Colorless Impregnation

For simplification, enhancement of a gemstone using any colourless material in the filling of fractures, cavities or voids and for the compaction of porous materials is considered under a single heading.

  • Nature of gemstone:
    • Any stone which contains surface reaching fractures.
    • Porous stones.
  • Materials used: Oil (cedar wood oil, linseed oil etc.), Canada balsam, wax, plastic, polymers, resins, glass etc.
  • Possible effects:
    1. Usage of fracture filler having a similar refractive index as that of the stone reduces the visibility of the fractures and thereby improves the clarity of the stone.
    2. In the case of porous stones, the internal pores and those on the surface are sealed, thus improving the overall durability of the stone as well as its surface lustre.
    3. Porous stones which exhibit a phenomenon can be stabilized by bonding as a result of which the phenomenal effect is also enhanced.
  • Stones enhanced: Almost any stone can be enhanced in this manner. For convenience, only a few of the most routine stones are considered with respect to the materials used.
    • Colourless oil: As per CIBJO regulations, the colourless oiling of emerald, aquamarine, ruby, sapphire etc. is an accepted trade practice and does not require to be disclosed. Most of the oils used are those which are not affected by temperature changes i.e. they do not freeze and solidify in cold weather.
    • Colourless Resin: Organic resins, such as epoxy resins are being used more often as they are more stable as fracture fillers. Emerald, Aquamarine, Iolite, Amethyst, Peridot and Tourmaline are some of the stones whose fractures are filled with resin. The brand name of opticon has inadvertently got linked up with resin filling, and it is not uncommon to hear the term opticon treated stone among traders.
    • Mixtures of colourless oils and resins.
    • Polymers/wax/plastic: These are basically used as bonding materials for porous stones such as turquoise, coral, opal, jade etc.
    • Glass: Lead glass is currently used as fracture filler for diamond and ruby. The lead glass fracture filling in diamond was originally promoted by Mr.Yehuda and the term Yehuda Diamond is often met with among traders. Glass filling in ruby is done to fill fractures as well as surface pits, twin planes and cavities.

    A large variety of fillers are being made available in the market on a daily basis and identification of each and every one is outside the scope of this book. Needless to say, a student must be aware of the developments in this field. E.g. fillers which harden within a fracture when exposed to ultra violet radiations.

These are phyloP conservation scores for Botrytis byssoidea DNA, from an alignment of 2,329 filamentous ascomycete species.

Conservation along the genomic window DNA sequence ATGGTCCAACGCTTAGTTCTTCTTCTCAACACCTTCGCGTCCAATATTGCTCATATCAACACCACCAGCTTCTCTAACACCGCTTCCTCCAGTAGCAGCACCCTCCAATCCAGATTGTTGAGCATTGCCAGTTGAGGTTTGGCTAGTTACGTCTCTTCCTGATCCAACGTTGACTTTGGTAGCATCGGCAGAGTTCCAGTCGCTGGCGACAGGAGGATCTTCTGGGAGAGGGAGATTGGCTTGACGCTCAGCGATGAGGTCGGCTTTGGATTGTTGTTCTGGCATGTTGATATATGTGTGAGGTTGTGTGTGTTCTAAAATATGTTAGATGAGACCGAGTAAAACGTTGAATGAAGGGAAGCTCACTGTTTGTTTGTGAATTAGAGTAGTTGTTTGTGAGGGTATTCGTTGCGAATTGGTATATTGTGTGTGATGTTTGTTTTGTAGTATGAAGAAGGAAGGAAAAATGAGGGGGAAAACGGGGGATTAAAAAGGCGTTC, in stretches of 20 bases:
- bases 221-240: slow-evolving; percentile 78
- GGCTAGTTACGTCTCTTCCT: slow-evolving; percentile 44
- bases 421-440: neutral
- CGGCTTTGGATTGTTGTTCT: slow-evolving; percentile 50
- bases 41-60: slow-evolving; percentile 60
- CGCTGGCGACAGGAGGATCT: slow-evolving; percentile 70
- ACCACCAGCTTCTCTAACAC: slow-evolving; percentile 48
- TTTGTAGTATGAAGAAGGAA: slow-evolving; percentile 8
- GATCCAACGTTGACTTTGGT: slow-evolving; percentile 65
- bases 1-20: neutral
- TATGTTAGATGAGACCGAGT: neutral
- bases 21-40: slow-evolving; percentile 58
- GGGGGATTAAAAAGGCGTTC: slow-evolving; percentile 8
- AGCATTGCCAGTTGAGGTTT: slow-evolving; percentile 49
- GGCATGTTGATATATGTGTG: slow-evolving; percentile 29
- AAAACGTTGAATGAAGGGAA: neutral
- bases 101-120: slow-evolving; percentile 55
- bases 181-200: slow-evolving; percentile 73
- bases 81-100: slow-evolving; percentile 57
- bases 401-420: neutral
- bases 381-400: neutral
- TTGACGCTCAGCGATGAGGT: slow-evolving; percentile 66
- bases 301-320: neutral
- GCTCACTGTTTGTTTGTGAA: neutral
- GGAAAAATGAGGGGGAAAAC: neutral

• Identification: The criteria used to identify impregnations is quite distinct for fracture filled stones and porous stones.
    • Fracture filled:
      • First locate the surface break of the fracture. It appears as a thin line on the surface and can be better observed by reflecting light off the surface of the stone.
      • Locate the direction in which the fracture is oriented within the stone.
      • Reflect light off the fracture surface and observe any or all of the following:
        • Trapped gas bubbles in the fracture due to incorrect filling.
        • A single colour flash is seen which changes when the stone is rotated 90°. Common colour flashes seen are yellow / orange to blue, or violet to pink.
        • Lumpy and unequal patches within the fracture indicate incorrect filling.
      • U.V. Fluorescence: Some filler may fluoresce distinctly different from the body colour of the stone.
      • Hot Point: This may help to identify a filling in a fracture, but is a destructive test and should be used as a last resort.
      • Surface Lustre: In some cases, a distinct lustre difference is observed between the stone and the filled fracture.
    • Porous stones:
      • Magnification: Under low magnification the impregnated porous stones may show a speckled or slightly sugary appearance.
      • U.V. Fluorescence: Some filler may show distinctly different fluorescence from the body colour of the stone.
      • Hot Point: This may help to identify different impregnating material – polymer, wax and plastic will give a peculiar and distinct odour and may melt where the hot point is applied.
      • Surface luster: Porous stones impregnated with wax generally have a waxy lustre.
      • Other techniques: To conclusively detect the exact nature of impregnated materials (whether oil, resin or wax) it is necessary to resort to Infra-Red and / or, Raman Spectroscopy, X-ray Diffraction or SEM (Scanning Electron Microscope).

The need for identification of the exact nature of the filler material is of prime importance these days and as a result sophisticated equipment are a compulsory feature in laboratories.

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